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Chemical Eye on Energizers
by Preston MacDougall


December 02, 2005

In "Scent of a Woman", Al Pacino's character was a blind veteran, with a decorated past. He was also quite fond of saying "HooAH!"

At first, I thought that this was just an outward sign of method acting. Then, during a 2003 chemistry convention at Middlesex Community College, I got my first taste of a HooAH! bar.

It's not what you might be thinking. Chemistry conventions are not at all like Tail-Hook Conventions. With a group of chemical educators, I took a side-trip to the U.S. Army Soldier Systems Center in Natick, Massachusetts, and learned that the HooAH! bar is a concoction of lipids, vitamins, dried fruit, flavoring, and, crucially, a blend of simple sugars and complex carbohydrates.

jpg energizers

Credit: Chris Meyer, former Honors General Chemistry Student at Middle Tennessee State University.

I was surprised by how much chemical research had been invested into this basic ration. But delivering food energy to the body, both rapidly, and over an extended period (you wouldn't want to have a "sugar slump" while on patrol in Baghdad), isn't a piece of cake. Additionally, the Army requires a storage life of at least three years at 80 degrees, or six months at 100 degrees, on the Fahrenheit scale. The HooAH! bar passed all these tests, and soldiers comment that they are quite palatable as well.

HooAH! bars, however, are facing their toughest challenge this year - Wal-Mart shoppers. Watch out for falling prices! (As we saw on Black Friday, consumers can charge violently from stores with high prices to stores with low prices.)

If real soldiers were like toy soldiers, they could just plug in fresh batteries when their energy levels get low. Students don't easily see the connection, but batteries and snack bars are both means of storing chemical energy. What we call "electricity" is just the movement of electrically charged particles that are already in the materials making up a Game Boy, for instance.

The force that causes them to move is the difference between the potential energies of the chemical reactants stored at the opposite ends of a battery - a quantity that you might have guessed is measured in volts.

The word volt comes from the inventor of the "electric pile", the forerunner of what we now call a dry-cell battery. Alessandro Volta was Professor of Natural Philosophy at the University of Pavia in Northern Italy. In 1799, he was shocked by the result of alternately stacked discs of the metals zinc and silver, separated by cardboard soaked in salt water. As they say, the rest is history.

The American Chemical Society recently commemorated one particularly important moment in that history. The Energizer Bunny was on hand, and quite charged-up, when a vintage, six-inch, 1.5-volt Columbia dry-cell battery was given National Historic Landmark status in Cleveland, Ohio. The Bunny works for the Energizer Company, the descendent of the National Carbon Company, which, in 1896, produced the first battery for the mass market.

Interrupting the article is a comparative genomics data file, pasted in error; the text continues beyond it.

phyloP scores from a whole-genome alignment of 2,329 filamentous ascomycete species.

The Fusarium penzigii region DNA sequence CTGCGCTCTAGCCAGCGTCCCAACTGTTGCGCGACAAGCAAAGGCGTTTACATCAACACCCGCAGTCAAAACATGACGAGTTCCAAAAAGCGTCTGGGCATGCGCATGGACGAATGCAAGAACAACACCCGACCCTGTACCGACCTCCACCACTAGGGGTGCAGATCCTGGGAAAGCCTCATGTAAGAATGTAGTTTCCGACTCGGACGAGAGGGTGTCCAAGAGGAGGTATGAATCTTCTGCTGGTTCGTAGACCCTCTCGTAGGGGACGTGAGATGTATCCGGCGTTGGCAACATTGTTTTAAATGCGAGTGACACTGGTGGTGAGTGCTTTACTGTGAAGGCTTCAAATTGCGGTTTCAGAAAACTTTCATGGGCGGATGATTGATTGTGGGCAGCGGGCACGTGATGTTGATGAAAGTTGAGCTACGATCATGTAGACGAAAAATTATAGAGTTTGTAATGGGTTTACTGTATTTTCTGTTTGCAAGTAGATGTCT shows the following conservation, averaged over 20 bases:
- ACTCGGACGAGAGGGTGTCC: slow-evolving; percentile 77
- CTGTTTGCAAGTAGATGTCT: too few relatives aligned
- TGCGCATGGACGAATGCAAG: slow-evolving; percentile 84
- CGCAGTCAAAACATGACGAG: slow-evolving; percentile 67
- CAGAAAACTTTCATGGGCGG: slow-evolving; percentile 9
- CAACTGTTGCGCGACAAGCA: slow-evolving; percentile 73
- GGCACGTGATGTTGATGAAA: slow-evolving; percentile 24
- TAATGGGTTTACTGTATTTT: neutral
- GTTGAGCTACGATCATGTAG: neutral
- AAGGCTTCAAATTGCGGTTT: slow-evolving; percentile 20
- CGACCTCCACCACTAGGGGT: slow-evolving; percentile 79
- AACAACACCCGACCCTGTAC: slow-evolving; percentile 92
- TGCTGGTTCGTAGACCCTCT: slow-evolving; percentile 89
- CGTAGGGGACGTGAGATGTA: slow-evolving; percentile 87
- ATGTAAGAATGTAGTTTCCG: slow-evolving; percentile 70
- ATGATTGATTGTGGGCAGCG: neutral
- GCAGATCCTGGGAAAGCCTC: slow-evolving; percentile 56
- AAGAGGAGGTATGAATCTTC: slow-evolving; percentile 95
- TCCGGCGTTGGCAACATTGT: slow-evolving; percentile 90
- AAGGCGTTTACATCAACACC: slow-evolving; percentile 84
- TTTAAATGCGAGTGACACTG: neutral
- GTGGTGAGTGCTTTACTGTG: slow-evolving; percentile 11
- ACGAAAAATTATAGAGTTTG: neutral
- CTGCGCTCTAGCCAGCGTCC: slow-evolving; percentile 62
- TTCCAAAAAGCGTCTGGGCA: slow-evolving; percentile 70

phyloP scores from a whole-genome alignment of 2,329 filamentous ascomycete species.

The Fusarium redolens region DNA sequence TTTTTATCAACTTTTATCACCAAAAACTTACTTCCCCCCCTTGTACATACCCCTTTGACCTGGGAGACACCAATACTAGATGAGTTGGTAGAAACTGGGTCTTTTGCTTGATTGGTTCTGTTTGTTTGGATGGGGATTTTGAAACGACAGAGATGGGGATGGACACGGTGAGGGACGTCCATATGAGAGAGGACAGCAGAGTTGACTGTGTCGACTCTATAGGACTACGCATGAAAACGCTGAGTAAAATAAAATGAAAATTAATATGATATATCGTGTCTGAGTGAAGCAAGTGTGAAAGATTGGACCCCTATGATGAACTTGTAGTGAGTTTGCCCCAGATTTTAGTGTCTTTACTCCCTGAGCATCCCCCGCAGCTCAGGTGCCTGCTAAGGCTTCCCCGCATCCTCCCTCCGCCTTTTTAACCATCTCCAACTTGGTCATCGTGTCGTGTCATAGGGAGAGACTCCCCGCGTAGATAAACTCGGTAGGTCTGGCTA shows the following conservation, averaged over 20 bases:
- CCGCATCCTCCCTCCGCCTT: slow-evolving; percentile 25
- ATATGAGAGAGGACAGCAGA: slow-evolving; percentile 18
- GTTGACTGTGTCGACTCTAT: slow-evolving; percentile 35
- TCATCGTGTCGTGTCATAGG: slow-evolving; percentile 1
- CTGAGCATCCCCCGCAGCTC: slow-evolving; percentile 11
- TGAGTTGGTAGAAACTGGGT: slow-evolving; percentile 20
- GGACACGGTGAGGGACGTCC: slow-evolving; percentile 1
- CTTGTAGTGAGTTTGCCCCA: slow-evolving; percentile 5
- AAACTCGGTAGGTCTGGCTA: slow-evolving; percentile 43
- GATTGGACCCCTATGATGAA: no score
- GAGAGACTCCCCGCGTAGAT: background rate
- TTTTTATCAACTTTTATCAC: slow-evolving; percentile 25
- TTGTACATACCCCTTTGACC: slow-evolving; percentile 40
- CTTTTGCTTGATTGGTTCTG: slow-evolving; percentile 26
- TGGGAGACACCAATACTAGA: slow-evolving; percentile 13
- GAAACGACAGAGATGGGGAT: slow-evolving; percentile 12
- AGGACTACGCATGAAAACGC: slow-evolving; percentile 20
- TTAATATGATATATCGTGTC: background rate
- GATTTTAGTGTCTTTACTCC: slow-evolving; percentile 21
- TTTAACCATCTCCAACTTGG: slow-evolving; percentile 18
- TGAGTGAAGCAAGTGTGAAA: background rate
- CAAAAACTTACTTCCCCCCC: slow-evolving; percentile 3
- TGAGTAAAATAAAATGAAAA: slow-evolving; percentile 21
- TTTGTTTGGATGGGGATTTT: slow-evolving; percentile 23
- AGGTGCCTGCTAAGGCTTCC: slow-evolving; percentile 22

National Carbon tweaked the voltaic pile by replacing the silver cathode with a graphitic carbon one - quite economically but not quite that simply. You see, I am leaving out some chemical details. For instance, it is actually silver oxide (a form of tarnish) that gave Volta his extra volts.

How much fun do you think you can have with a 9-volt battery, a piece of cardboard, and two pencils? With an energized imagination, quite a lot! HooAH!

Tape a fresh 9-volt battery to a piece of cardboard the size of a playing card. (Note that you don't soak your cardboard in salt water - it must be stiff.) Sharpen both ends of the pencils (#4 pencils work well, their "leads" are high in graphite, but a two will do). Tape them to the cardboard as well, ensuring that each is firmly in contact with one of the terminals (the nubby things that snap into your electronic devices).

You have just constructed your very own electrolysis unit! You can use it to do all kinds of titillating electrochemistry. If you dip just one of the protruding pencil tips into a solution of fruit juices, detergents, or whatever you want to experiment with, not much will happen. It takes two to Tango, and it takes two electrodes to create a potential difference, or voltage.

Depending on what you dip your unit into, you may notice quite different things happening at the ends of the pencils connected to the positive and negative terminals of the battery - called the cathode and anode, respectively. Even if both just appear to fizz, at the molecular level quite different chemistry is happening: oxidation at one, reduction at the other.

If you dip your unit into a solution of tin salts, you can watch so-called "trees of Jupiter" grow. Resembling tiny, shiny trees, Alchemists gave these branching crystals of metallic tin the Latin name arbor Jovis. So-named because Alchemists used the same symbol for tin that astrologists used for Jupiter.

If the action slows down, it may not be a dead battery, but a passivated electrode. No worries. By Jove, they can be re-activated with a pencil sharpener.


Preston MacDougall is a chemistry professor at Middle Tennessee State University. His "Chemical Eye" commentaries are featured in the Arts and Public Affairs portion of the Nashville/Murfreesboro NPR station WMOT (

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